Marit J. van Gils at the University of Amsterdam, Netherlands, and colleagues, took blood samples from 165 healthcare workers, three and four weeks after first and second vaccination respectively, and for J&J/Janssen at four to five and eight weeks after vaccination. Samples were collected before, and four weeks after a Pfizer-BioNTech booster.

Four weeks after the initial two doses, antibody responses to the original SARS-CoV-2 viral strain were highest in recipients of Moderna, followed closely by Pfizer-BioNTech, and were substantially lower in those who received viral vector vaccines. Tested against the VOCs – Alpha, Beta, Gamma, Delta and Omicron – neutralizing antibodies were higher in the mRNA vaccine recipients compared to those who had viral vector vaccines. The ability to neutralize VOCs was reduced in all vaccine groups, with the greatest reduction against Omicron. The Pfizer-BioNTech booster increased antibody responses in all groups with substantial improvement against VOCs, including Omicron.

The researchers caution that their AstraZeneca group was significantly older, because of safety concerns for the vaccine in younger age groups. As immune responses tend to weaken with age, this could affect the results. This group was also smaller because the Dutch government halted use for a period.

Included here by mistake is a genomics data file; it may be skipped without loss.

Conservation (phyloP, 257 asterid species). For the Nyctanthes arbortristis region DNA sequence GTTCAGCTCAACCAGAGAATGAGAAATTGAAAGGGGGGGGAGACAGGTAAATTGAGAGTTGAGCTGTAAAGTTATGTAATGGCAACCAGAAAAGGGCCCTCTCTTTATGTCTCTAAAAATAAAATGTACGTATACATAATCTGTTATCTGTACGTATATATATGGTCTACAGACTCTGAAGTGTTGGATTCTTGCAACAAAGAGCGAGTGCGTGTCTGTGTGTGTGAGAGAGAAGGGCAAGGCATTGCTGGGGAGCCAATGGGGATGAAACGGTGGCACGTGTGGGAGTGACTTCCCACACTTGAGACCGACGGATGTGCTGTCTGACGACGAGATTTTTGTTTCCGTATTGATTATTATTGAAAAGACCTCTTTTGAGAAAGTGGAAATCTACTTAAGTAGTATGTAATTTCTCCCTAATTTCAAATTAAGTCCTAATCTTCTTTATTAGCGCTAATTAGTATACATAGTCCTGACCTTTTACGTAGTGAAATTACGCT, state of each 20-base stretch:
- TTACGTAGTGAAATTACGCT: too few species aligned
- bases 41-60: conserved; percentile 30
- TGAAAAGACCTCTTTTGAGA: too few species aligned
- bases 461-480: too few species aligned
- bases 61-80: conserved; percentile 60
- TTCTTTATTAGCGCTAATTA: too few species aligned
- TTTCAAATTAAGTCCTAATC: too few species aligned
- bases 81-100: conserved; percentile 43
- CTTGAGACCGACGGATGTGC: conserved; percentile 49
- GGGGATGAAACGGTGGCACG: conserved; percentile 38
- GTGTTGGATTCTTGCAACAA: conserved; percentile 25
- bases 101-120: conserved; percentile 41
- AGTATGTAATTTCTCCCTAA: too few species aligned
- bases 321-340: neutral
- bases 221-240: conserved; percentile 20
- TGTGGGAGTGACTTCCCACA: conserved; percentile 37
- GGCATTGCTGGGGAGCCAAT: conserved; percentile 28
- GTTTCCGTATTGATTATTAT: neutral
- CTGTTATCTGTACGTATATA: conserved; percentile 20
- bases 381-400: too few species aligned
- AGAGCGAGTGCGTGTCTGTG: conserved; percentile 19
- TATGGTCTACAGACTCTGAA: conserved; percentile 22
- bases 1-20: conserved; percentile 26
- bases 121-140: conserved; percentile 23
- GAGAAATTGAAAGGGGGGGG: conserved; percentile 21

van Gils concludes, “Four COVID-19 vaccines induce substantially different antibody responses.”

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In your coverage, please use this URL to provide access to the freely available paper in PLOS Medicine:

http://journals.plos.org/plosmedicine/article?id=10.1371/journal.pmed.1003991

Citation: van Gils MJ, Lavell A, van der Straten K, Appelman B, Bontjer I, Poniman M, et al. (2022) Antibody responses against SARS-CoV-2 variants induced by four different SARS-CoV-2 vaccines in health care workers in the Netherlands: A prospective cohort study. PLoS Med 19(5): e1003991. https://doi.org/10.1371/journal.pmed.1003991

 

Author Countries: The Netherlands, United States

 

Funding: This work was supported by the Netherlands Organization for Scientific Research (NWO) ZonMw (Vici grant no. 91818627 to R.W.S., S3 study, grant agreement no. 10430022010023 to M.K.B.; RECoVERED, grant agreement no. 10150062010002 to M.D.d.J.), by the Bill & Melinda Gates Foundation (grant no. INV002022 and INV008818 to R.W.S. and INV-024617 to M.J.v.G.), by Amsterdam UMC through the AMC Fellowship (to M.J.v.G.) and the Corona Research Fund (to M.K.B.), and by the European Union’s Horizon 2020 program (RECoVER, grant no. 101003589 to M.D.d.J). The funders had no role in study design, data collection and analysis, decision to publish, or preparation of the manuscript.